Mutual Fund star rating methodology is a measure of its performance with respect to the returns, risk, and the fund’s capacity to generate returns at a particular level of risk. This rating system primarily focuses on comparing the performance of the fund within its category. Apart from the comparison, factors like Date of inception, YTM, Expense ratio, etc. also play a vital role in the rating process.
Fintoo rates Mutual funds on a scale of 1 to 5, with 5 stars representing the highest rating. Overall, this approach simply offers a glimpse of the fund’s performance in comparison to other funds in a similar category.
We have essentially divided the ranking into two categories:
Equity Mutual Funds Rating:
If a mutual fund scheme invests more than 65% of its total assets in the equity shares of various companies, it is referred to as an equity mutual fund and it includes all mutual funds other than debt and gold, such as large-cap, small-cap, mid-cap, hybrid, sector, etc. Our general Mutual Fund rating criteria for equity funds are as follows:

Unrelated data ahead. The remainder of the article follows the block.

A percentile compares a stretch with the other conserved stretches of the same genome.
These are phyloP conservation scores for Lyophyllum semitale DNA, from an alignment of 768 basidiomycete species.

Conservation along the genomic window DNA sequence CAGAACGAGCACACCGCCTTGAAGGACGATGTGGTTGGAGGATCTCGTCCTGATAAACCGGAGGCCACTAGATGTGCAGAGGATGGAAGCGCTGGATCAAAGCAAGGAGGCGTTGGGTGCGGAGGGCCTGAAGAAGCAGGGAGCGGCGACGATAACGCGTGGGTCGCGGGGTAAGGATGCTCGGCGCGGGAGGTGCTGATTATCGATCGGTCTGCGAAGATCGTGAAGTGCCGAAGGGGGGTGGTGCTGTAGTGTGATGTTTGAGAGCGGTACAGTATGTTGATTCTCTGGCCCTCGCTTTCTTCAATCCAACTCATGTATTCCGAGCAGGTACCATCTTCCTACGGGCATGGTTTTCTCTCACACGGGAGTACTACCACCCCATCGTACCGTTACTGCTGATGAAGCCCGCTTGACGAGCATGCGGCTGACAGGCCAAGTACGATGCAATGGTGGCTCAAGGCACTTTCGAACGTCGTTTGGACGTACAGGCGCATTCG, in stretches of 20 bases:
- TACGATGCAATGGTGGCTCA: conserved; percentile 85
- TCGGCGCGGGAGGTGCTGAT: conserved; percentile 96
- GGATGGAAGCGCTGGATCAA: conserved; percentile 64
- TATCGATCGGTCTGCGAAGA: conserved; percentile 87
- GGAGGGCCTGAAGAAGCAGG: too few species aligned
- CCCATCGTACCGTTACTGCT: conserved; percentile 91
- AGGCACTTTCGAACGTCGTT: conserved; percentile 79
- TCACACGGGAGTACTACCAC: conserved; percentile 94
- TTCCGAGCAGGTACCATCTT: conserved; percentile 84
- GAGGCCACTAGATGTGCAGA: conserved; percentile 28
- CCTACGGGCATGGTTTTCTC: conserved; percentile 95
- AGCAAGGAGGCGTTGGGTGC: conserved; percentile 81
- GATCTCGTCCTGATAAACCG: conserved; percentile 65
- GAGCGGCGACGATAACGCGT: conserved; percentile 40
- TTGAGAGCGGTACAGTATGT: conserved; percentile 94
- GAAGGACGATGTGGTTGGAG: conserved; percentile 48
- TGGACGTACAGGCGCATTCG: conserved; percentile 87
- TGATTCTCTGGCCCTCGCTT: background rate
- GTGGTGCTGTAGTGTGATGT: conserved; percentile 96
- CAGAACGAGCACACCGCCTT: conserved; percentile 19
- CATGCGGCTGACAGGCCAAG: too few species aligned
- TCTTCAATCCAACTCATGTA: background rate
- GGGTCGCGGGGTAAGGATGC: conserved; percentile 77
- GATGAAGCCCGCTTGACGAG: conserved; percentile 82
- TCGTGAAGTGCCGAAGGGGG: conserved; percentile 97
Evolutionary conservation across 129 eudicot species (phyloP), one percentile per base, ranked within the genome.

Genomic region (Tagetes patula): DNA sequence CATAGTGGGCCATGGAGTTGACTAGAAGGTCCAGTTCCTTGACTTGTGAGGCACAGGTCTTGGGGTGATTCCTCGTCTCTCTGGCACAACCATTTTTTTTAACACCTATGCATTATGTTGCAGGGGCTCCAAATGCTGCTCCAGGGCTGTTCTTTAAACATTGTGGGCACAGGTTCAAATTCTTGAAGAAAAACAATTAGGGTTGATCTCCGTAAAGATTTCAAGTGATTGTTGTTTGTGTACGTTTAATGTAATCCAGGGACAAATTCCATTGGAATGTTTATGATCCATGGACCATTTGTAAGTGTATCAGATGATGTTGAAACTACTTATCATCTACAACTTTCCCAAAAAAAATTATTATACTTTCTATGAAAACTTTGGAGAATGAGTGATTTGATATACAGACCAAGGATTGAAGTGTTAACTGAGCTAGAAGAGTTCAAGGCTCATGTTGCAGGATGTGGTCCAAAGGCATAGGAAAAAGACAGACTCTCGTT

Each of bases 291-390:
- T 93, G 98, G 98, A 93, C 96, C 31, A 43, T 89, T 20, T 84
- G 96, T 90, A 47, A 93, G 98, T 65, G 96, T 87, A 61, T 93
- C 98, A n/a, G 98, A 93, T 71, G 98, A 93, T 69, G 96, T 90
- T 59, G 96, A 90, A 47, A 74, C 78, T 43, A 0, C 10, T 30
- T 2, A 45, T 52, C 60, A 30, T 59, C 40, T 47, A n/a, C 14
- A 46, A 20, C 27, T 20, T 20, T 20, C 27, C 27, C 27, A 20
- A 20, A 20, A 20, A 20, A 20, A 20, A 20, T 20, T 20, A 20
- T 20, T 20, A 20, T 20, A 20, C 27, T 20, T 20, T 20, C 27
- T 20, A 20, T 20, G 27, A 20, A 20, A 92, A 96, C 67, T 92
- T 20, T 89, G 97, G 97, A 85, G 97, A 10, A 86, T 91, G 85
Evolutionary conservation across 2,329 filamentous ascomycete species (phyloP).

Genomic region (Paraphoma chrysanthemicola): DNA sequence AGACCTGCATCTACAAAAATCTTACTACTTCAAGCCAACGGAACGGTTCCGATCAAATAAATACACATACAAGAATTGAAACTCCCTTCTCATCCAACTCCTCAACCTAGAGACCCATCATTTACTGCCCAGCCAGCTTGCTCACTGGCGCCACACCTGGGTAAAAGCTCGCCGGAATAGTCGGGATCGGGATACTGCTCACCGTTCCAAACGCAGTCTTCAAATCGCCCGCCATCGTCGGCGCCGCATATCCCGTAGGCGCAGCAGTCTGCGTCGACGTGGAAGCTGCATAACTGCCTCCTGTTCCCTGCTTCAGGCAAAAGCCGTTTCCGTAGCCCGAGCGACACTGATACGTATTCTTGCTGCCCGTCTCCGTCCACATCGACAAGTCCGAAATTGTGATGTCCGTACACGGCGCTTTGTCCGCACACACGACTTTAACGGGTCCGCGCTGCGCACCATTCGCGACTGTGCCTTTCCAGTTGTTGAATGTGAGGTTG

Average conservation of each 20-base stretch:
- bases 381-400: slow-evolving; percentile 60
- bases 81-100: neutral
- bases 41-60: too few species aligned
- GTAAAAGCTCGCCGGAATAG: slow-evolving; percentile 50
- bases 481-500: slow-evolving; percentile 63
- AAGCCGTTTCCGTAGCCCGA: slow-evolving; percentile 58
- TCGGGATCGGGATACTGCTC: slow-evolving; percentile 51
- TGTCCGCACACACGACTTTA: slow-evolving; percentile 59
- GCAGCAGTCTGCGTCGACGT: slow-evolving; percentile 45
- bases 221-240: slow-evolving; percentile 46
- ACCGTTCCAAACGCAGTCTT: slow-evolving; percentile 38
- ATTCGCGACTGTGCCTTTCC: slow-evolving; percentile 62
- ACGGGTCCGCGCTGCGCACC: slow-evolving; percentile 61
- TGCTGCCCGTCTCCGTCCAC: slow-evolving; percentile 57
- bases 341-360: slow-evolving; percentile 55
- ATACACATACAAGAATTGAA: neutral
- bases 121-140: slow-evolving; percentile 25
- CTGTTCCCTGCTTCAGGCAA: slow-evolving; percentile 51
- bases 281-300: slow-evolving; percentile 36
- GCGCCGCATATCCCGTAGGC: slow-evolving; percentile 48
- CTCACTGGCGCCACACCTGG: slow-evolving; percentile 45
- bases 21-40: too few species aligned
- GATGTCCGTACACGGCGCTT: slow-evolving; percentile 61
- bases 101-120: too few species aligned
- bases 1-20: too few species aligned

40% (2 Stars) The weightage has been given to returns. Performance is produced by combining the ratings from various time periods—the most recent 1 year, 3 years, and 5 years. Weightage has been assigned to each year, with the most recent ones receiving the maximum weightage – 1 year: 40%, 3 years: 30%, and 5 years: 30% respectively. Rating is assigned by calculating the difference between returns for the particular year and its category average return.
Again 40% (2 Stars) The weightage has been given to risk, which is equally important. To determine correctly, a combination of three ratios is being used. Ratios and their respective weightage are Standard Deviation (20%), Sharpe Ratio (40%), and Sortino Ratio (40%).
- Standard Deviation: It is a statistical measure which indicates the deviation of the scheme’s returns from its average annual returns. Higher the standard deviation, the higher the volatility. An example of this can be, If a mutual fund scheme has an average return of 15% and a standard deviation of 5, this indicates that the returns may vary by 5% on either the higher (i.e., 20%) or lower (i.e., 10%) side. Again, the rating is assigned by calculating the difference between the standard deviation for the particular scheme and its category average standard deviation.